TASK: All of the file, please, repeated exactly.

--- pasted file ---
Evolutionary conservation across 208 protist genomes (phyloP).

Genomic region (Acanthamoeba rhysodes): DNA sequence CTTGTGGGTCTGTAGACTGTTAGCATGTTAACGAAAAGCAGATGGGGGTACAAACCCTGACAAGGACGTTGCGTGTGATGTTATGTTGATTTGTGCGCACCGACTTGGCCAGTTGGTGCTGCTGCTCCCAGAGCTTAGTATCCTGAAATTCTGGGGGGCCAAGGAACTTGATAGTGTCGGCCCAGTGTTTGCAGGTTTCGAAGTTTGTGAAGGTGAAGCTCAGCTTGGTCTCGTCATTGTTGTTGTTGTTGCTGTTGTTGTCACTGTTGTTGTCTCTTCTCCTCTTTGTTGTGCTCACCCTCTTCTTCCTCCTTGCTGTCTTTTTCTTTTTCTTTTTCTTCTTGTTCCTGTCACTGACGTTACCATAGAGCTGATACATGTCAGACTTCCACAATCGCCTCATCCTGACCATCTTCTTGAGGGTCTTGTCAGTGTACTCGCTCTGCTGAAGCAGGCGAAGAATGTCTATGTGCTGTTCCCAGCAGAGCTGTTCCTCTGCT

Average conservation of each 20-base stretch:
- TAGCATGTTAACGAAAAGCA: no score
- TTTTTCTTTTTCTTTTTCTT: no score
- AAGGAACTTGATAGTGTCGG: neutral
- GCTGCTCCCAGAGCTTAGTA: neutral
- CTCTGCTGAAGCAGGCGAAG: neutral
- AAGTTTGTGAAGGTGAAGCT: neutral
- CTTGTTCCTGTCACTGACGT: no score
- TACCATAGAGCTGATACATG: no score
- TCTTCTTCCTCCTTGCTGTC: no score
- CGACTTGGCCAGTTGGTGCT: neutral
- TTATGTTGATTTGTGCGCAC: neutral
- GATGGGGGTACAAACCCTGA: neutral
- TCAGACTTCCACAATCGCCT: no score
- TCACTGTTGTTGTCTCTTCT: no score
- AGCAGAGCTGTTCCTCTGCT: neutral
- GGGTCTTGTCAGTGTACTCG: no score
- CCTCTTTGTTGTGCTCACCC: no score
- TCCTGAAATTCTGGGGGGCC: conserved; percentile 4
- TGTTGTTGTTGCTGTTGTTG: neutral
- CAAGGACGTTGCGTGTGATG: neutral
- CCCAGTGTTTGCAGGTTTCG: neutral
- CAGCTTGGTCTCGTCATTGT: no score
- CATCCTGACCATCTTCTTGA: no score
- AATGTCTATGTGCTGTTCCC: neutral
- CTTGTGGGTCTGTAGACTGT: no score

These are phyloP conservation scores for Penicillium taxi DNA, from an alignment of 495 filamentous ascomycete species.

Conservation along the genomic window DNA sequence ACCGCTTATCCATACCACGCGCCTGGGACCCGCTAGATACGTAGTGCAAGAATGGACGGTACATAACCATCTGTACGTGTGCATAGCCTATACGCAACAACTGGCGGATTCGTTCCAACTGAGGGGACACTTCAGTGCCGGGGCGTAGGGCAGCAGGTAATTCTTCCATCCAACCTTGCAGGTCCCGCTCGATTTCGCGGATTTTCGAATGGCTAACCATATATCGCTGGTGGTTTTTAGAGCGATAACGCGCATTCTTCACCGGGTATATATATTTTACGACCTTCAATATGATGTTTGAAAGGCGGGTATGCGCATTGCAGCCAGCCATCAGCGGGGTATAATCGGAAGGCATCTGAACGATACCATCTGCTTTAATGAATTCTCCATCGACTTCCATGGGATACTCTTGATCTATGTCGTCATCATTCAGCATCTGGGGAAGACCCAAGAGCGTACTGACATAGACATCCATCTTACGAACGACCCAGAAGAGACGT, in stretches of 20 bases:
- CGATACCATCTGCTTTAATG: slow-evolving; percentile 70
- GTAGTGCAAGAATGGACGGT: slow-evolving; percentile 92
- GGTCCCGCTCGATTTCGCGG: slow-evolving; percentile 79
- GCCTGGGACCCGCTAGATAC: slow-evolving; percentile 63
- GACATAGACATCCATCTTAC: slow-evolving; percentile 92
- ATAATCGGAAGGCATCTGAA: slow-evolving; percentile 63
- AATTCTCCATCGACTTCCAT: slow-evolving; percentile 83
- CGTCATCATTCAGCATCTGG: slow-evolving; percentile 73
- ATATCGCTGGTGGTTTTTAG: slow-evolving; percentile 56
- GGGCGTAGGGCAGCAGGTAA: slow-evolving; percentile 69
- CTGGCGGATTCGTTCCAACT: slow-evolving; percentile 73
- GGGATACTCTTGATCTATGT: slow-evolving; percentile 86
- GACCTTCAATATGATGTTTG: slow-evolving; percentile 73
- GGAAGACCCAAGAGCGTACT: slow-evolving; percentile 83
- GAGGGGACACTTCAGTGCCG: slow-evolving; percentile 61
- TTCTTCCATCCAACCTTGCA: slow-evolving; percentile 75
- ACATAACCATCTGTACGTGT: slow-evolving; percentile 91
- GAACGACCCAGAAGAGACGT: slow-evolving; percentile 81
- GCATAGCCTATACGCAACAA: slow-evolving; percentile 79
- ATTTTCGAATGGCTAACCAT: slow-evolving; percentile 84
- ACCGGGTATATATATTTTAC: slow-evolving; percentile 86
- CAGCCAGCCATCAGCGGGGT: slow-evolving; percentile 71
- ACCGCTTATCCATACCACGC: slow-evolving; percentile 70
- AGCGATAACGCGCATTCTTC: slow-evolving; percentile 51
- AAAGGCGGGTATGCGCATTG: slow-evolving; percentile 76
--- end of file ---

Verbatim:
Evolutionary conservation across 208 protist genomes (phyloP).

Genomic region (Acanthamoeba rhysodes): DNA sequence CTTGTGGGTCTGTAGACTGTTAGCATGTTAACGAAAAGCAGATGGGGGTACAAACCCTGACAAGGACGTTGCGTGTGATGTTATGTTGATTTGTGCGCACCGACTTGGCCAGTTGGTGCTGCTGCTCCCAGAGCTTAGTATCCTGAAATTCTGGGGGGCCAAGGAACTTGATAGTGTCGGCCCAGTGTTTGCAGGTTTCGAAGTTTGTGAAGGTGAAGCTCAGCTTGGTCTCGTCATTGTTGTTGTTGTTGCTGTTGTTGTCACTGTTGTTGTCTCTTCTCCTCTTTGTTGTGCTCACCCTCTTCTTCCTCCTTGCTGTCTTTTTCTTTTTCTTTTTCTTCTTGTTCCTGTCACTGACGTTACCATAGAGCTGATACATGTCAGACTTCCACAATCGCCTCATCCTGACCATCTTCTTGAGGGTCTTGTCAGTGTACTCGCTCTGCTGAAGCAGGCGAAGAATGTCTATGTGCTGTTCCCAGCAGAGCTGTTCCTCTGCT

Average conservation of each 20-base stretch:
- TAGCATGTTAACGAAAAGCA: no score
- TTTTTCTTTTTCTTTTTCTT: no score
- AAGGAACTTGATAGTGTCGG: neutral
- GCTGCTCCCAGAGCTTAGTA: neutral
- CTCTGCTGAAGCAGGCGAAG: neutral
- AAGTTTGTGAAGGTGAAGCT: neutral
- CTTGTTCCTGTCACTGACGT: no score
- TACCATAGAGCTGATACATG: no score
- TCTTCTTCCTCCTTGCTGTC: no score
- CGACTTGGCCAGTTGGTGCT: neutral
- TTATGTTGATTTGTGCGCAC: neutral
- GATGGGGGTACAAACCCTGA: neutral
- TCAGACTTCCACAATCGCCT: no score
- TCACTGTTGTTGTCTCTTCT: no score
- AGCAGAGCTGTTCCTCTGCT: neutral
- GGGTCTTGTCAGTGTACTCG: no score
- CCTCTTTGTTGTGCTCACCC: no score
- TCCTGAAATTCTGGGGGGCC: conserved; percentile 4
- TGTTGTTGTTGCTGTTGTTG: neutral
- CAAGGACGTTGCGTGTGATG: neutral
- CCCAGTGTTTGCAGGTTTCG: neutral
- CAGCTTGGTCTCGTCATTGT: no score
- CATCCTGACCATCTTCTTGA: no score
- AATGTCTATGTGCTGTTCCC: neutral
- CTTGTGGGTCTGTAGACTGT: no score

These are phyloP conservation scores for Penicillium taxi DNA, from an alignment of 495 filamentous ascomycete species.

Conservation along the genomic window DNA sequence ACCGCTTATCCATACCACGCGCCTGGGACCCGCTAGATACGTAGTGCAAGAATGGACGGTACATAACCATCTGTACGTGTGCATAGCCTATACGCAACAACTGGCGGATTCGTTCCAACTGAGGGGACACTTCAGTGCCGGGGCGTAGGGCAGCAGGTAATTCTTCCATCCAACCTTGCAGGTCCCGCTCGATTTCGCGGATTTTCGAATGGCTAACCATATATCGCTGGTGGTTTTTAGAGCGATAACGCGCATTCTTCACCGGGTATATATATTTTACGACCTTCAATATGATGTTTGAAAGGCGGGTATGCGCATTGCAGCCAGCCATCAGCGGGGTATAATCGGAAGGCATCTGAACGATACCATCTGCTTTAATGAATTCTCCATCGACTTCCATGGGATACTCTTGATCTATGTCGTCATCATTCAGCATCTGGGGAAGACCCAAGAGCGTACTGACATAGACATCCATCTTACGAACGACCCAGAAGAGACGT, in stretches of 20 bases:
- CGATACCATCTGCTTTAATG: slow-evolving; percentile 70
- GTAGTGCAAGAATGGACGGT: slow-evolving; percentile 92
- GGTCCCGCTCGATTTCGCGG: slow-evolving; percentile 79
- GCCTGGGACCCGCTAGATAC: slow-evolving; percentile 63
- GACATAGACATCCATCTTAC: slow-evolving; percentile 92
- ATAATCGGAAGGCATCTGAA: slow-evolving; percentile 63
- AATTCTCCATCGACTTCCAT: slow-evolving; percentile 83
- CGTCATCATTCAGCATCTGG: slow-evolving; percentile 73
- ATATCGCTGGTGGTTTTTAG: slow-evolving; percentile 56
- GGGCGTAGGGCAGCAGGTAA: slow-evolving; percentile 69
- CTGGCGGATTCGTTCCAACT: slow-evolving; percentile 73
- GGGATACTCTTGATCTATGT: slow-evolving; percentile 86
- GACCTTCAATATGATGTTTG: slow-evolving; percentile 73
- GGAAGACCCAAGAGCGTACT: slow-evolving; percentile 83
- GAGGGGACACTTCAGTGCCG: slow-evolving; percentile 61
- TTCTTCCATCCAACCTTGCA: slow-evolving; percentile 75
- ACATAACCATCTGTACGTGT: slow-evolving; percentile 91
- GAACGACCCAGAAGAGACGT: slow-evolving; percentile 81
- GCATAGCCTATACGCAACAA: slow-evolving; percentile 79
- ATTTTCGAATGGCTAACCAT: slow-evolving; percentile 84
- ACCGGGTATATATATTTTAC: slow-evolving; percentile 86
- CAGCCAGCCATCAGCGGGGT: slow-evolving; percentile 71
- ACCGCTTATCCATACCACGC: slow-evolving; percentile 70
- AGCGATAACGCGCATTCTTC: slow-evolving; percentile 51
- AAAGGCGGGTATGCGCATTG: slow-evolving; percentile 76